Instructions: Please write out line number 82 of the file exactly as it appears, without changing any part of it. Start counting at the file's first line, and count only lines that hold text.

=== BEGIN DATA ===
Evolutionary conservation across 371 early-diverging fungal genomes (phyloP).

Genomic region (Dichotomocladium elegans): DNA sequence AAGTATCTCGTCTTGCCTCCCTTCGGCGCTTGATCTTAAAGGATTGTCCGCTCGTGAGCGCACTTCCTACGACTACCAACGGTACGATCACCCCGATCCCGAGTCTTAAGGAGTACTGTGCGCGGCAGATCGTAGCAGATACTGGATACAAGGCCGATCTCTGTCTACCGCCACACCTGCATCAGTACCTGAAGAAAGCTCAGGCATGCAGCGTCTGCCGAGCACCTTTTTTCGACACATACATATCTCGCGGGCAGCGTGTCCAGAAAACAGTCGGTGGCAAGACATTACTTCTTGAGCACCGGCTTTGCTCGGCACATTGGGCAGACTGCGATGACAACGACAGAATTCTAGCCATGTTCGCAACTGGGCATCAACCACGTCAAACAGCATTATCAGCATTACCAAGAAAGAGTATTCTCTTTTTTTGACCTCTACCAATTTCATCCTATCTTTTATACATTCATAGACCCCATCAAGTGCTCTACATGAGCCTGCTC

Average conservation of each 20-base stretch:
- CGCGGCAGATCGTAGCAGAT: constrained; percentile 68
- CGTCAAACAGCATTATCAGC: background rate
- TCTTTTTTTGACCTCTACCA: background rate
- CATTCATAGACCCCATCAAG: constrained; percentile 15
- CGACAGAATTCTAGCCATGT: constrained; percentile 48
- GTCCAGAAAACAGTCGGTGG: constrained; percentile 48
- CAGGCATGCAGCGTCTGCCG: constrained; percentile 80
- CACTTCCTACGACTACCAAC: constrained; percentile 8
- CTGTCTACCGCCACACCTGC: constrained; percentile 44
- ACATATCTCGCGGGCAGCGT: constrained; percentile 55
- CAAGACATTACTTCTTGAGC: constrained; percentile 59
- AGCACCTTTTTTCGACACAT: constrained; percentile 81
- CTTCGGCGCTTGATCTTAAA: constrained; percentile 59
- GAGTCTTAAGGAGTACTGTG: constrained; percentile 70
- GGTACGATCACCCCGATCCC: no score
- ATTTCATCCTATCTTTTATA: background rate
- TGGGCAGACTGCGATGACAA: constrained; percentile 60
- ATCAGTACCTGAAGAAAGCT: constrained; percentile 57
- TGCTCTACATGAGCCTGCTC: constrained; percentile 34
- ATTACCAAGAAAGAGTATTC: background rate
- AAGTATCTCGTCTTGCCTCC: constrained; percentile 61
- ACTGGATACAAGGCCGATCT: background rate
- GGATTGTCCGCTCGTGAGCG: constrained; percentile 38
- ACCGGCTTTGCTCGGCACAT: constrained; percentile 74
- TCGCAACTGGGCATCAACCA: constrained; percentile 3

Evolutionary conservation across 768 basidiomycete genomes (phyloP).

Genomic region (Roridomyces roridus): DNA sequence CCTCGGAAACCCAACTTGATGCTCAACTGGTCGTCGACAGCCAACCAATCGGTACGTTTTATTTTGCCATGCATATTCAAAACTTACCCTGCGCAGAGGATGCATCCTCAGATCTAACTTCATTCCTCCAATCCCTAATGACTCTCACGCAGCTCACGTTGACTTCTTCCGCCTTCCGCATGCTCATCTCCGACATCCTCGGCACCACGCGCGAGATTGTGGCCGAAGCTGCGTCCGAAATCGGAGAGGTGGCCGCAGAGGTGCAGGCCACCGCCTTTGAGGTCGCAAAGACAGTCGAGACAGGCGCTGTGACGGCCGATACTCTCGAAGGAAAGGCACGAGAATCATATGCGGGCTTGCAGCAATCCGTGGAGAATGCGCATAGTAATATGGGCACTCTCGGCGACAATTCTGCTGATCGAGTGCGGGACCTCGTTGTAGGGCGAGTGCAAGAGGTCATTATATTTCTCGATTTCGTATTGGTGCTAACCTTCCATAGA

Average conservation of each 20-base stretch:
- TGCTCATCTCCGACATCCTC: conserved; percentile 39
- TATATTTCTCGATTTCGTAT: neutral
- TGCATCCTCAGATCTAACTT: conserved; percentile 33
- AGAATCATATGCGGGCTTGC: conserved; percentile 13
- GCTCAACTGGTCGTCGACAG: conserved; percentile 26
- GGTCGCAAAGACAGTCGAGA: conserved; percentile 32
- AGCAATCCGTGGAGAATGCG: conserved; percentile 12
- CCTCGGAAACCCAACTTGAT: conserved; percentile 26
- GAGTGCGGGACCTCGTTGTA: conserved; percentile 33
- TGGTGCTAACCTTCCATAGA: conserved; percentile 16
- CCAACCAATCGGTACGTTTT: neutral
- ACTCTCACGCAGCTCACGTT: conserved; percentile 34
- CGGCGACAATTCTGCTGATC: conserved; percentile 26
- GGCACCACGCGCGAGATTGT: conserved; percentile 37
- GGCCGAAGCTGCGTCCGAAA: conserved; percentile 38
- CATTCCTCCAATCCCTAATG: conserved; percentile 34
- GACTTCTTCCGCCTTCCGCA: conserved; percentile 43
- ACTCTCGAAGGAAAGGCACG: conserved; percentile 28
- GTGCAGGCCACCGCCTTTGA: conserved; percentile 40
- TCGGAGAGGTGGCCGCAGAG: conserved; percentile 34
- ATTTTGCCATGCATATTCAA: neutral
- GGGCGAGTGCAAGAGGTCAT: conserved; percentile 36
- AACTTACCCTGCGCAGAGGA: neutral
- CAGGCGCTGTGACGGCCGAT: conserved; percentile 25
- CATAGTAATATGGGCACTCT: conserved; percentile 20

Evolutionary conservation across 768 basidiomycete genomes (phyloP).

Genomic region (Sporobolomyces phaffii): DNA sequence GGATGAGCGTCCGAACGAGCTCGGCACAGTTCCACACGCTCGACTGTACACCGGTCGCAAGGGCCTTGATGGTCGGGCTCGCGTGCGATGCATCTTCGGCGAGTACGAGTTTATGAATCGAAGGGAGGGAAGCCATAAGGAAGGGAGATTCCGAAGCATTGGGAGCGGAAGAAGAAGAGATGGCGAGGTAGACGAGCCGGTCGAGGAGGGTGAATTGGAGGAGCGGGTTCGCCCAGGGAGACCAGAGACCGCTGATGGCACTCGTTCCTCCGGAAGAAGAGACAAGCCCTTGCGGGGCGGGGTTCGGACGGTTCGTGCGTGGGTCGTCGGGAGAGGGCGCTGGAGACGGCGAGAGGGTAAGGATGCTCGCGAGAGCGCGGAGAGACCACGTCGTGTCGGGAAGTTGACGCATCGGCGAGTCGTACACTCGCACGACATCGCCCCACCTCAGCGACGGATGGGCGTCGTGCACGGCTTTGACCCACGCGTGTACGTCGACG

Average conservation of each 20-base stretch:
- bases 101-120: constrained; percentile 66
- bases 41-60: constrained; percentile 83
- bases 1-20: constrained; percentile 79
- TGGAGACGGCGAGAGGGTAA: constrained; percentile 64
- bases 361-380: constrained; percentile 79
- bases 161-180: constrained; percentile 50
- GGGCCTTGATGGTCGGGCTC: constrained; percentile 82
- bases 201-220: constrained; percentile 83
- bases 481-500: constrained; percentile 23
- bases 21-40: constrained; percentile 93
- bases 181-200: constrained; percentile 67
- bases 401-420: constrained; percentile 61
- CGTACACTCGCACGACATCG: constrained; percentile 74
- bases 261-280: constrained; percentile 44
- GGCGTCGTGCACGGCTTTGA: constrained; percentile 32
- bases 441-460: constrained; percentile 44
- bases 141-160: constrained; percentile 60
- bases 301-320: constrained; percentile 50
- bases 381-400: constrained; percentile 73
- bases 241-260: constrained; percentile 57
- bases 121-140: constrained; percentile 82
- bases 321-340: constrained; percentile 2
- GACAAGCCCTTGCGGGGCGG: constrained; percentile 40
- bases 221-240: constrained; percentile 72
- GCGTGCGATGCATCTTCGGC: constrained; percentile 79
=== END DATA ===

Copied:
- GACAAGCCCTTGCGGGGCGG: constrained; percentile 40